The billboards displayed in St. Paul, Minnesota touted the restaurant chain’s breakfast offerings in the Hmong language. But native speakers said the ad slogan’s incorrect syntax renders it nonsensical.
Back in 2012, McDonald’s Corporation apologized for a pair of St. Paul billboards whose Hmong language text has been faulted for its mangled language translation.
Members of St. Paul’s Hmong community said the wording is careless and has a messy run-on sentence. The sign says, “Yuavtxhawbpabraukojsawv yuavntxivzograukoj mus.” Loosely translated, it means, “Coffee gets you up, breakfast gets you going.”
Thai Lee, a local doctor, said that the text is “missing key breaks in the language” and “as it stands right now, it doesn’t make sense at all.”
McDonald’s issued the following statement:
“We strive to reach our guests in relevant ways including the use of in-language messaging. While it was our intention to create a special message for our Hmong population in Minnesota, we now realize that an error was made in the translation.” according to Gregg Miskiel, marketing director of McDonald’s Midwest Region.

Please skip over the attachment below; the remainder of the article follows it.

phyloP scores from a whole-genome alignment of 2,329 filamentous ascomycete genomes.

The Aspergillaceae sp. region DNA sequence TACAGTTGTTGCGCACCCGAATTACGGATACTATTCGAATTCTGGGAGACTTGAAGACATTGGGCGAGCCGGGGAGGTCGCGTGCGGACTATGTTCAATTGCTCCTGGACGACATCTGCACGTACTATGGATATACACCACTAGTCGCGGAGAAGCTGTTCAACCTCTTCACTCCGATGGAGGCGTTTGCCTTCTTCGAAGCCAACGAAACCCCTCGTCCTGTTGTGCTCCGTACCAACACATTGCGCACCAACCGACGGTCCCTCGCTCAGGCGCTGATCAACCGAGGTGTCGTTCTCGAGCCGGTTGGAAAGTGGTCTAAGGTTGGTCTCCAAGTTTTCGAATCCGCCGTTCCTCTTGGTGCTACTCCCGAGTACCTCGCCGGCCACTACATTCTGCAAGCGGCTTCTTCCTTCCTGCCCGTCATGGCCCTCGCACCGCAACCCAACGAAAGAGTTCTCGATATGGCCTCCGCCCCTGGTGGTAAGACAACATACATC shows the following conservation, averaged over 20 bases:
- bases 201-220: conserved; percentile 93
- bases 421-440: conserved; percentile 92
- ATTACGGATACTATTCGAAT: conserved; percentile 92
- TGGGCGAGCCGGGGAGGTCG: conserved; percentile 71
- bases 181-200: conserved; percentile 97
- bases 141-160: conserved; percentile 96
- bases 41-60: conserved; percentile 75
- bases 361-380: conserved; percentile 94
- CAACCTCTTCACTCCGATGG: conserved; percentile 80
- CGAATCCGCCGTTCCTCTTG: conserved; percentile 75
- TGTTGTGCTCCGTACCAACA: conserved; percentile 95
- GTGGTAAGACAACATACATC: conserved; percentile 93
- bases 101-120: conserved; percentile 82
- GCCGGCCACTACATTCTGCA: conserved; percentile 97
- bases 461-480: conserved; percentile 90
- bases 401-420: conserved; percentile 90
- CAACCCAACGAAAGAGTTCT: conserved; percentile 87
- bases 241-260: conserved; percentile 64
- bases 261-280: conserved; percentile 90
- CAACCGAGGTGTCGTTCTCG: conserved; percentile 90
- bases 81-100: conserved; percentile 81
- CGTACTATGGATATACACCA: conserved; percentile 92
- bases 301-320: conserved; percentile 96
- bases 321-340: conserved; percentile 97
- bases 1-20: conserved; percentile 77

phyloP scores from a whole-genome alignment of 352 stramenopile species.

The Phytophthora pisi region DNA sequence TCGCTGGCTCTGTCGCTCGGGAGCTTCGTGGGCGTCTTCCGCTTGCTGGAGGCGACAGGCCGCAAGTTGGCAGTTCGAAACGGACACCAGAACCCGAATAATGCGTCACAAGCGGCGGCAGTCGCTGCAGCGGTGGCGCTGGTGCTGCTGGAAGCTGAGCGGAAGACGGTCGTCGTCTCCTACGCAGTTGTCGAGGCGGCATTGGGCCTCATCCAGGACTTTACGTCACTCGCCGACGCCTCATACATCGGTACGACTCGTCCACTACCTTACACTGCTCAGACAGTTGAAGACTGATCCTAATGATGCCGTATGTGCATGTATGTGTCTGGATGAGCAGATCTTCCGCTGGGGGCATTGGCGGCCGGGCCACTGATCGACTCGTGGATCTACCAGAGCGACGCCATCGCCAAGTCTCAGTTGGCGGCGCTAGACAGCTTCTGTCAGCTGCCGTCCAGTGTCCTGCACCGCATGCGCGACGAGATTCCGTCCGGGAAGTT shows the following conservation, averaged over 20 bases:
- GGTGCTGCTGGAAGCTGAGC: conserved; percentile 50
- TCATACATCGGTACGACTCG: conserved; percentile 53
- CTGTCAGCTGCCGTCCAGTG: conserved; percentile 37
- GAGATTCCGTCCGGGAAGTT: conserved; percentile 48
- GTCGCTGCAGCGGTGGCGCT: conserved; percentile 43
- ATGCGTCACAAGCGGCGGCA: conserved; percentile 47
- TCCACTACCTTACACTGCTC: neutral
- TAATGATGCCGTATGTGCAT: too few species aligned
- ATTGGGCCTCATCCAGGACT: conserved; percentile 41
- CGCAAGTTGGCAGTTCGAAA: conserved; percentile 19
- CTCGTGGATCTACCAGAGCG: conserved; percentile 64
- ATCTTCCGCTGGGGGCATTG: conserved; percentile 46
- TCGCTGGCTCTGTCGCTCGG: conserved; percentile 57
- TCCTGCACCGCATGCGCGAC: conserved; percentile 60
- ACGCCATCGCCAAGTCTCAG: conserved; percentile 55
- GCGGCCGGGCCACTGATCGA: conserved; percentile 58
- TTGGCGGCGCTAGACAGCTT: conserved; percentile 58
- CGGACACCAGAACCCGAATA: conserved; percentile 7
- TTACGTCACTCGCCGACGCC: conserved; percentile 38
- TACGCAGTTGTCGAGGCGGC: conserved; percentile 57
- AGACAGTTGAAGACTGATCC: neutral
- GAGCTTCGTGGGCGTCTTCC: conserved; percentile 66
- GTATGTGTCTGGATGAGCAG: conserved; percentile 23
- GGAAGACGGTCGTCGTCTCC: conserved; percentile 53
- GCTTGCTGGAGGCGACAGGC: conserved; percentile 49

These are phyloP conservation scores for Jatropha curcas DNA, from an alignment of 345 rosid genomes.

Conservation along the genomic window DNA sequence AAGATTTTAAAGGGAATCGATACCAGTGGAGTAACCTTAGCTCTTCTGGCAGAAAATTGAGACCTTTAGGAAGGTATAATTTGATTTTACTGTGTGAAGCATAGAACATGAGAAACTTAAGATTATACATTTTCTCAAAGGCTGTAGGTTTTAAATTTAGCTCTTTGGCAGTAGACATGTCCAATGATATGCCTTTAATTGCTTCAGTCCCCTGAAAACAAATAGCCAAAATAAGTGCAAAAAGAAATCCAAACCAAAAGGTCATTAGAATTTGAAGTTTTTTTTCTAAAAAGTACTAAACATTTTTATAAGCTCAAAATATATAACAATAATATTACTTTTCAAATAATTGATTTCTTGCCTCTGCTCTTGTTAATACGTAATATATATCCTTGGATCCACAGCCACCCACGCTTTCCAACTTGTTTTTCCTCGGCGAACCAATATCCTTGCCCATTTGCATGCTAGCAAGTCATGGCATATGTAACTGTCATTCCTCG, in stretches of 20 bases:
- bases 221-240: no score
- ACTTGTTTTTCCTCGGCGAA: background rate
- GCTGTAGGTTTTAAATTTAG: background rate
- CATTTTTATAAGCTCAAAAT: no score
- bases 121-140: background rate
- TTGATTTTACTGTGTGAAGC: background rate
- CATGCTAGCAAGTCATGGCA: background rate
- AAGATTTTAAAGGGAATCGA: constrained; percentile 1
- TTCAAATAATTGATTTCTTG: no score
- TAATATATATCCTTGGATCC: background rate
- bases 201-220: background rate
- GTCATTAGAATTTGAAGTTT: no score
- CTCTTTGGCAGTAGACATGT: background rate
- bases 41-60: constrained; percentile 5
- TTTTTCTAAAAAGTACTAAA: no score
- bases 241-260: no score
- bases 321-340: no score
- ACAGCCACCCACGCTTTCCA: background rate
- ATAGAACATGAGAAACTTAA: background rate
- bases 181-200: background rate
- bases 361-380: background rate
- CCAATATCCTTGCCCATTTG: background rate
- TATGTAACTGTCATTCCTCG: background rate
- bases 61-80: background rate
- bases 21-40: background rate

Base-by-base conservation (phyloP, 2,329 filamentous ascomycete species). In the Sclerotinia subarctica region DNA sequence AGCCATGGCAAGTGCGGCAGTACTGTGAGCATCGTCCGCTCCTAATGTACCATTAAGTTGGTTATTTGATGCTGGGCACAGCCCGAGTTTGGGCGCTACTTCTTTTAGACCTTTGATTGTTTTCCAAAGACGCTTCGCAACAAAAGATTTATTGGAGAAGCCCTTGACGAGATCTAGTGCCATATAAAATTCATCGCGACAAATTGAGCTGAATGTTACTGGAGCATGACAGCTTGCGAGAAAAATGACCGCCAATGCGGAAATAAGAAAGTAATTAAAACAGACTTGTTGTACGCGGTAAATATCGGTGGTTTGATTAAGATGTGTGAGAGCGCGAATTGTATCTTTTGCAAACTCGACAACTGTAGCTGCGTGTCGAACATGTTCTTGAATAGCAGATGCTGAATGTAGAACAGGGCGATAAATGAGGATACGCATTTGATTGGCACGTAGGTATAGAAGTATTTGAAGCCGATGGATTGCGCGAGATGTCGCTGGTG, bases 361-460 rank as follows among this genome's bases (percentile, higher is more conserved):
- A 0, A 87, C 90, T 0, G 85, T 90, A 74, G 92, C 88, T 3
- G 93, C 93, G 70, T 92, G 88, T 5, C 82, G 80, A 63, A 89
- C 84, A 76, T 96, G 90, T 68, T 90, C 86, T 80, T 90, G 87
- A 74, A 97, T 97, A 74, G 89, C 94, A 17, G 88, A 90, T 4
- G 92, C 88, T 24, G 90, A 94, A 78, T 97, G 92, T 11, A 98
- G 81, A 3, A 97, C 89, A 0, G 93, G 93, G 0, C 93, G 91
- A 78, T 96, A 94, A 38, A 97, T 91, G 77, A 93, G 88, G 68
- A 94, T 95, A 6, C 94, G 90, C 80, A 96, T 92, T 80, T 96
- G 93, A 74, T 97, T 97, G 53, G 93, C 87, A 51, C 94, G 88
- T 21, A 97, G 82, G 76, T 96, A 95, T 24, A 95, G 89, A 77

“It was not our intention to offend anyone and we apologize for the error,” Miskiel added. “We are working with our local advertising agency to correct these billboards and will re-post next week.”
Hmong is a dialect which is spoken by the Hmong people of China, northern Vietnam, Thailand, and Laos. With more than 64,000 people of Hmong descent, the Twin Cities have the highest concentration of Hmong-Americans in the United States.
The billboards are believed to be the first time McDonald’s has ever advertised in Hmong in the United States.
Would you be more or less likely to patronize a retailer who unknowingly mistranslated a billboard in your native language? Would you feel the same if they quickly acknowledged the error and promptly corrected it? Let us know what you think.
Coverage of this event appears in a 2012 article from the Pioneer Press titled “St. Paul: McDonald’s apologizes for mistranslated Hmong language billboards.”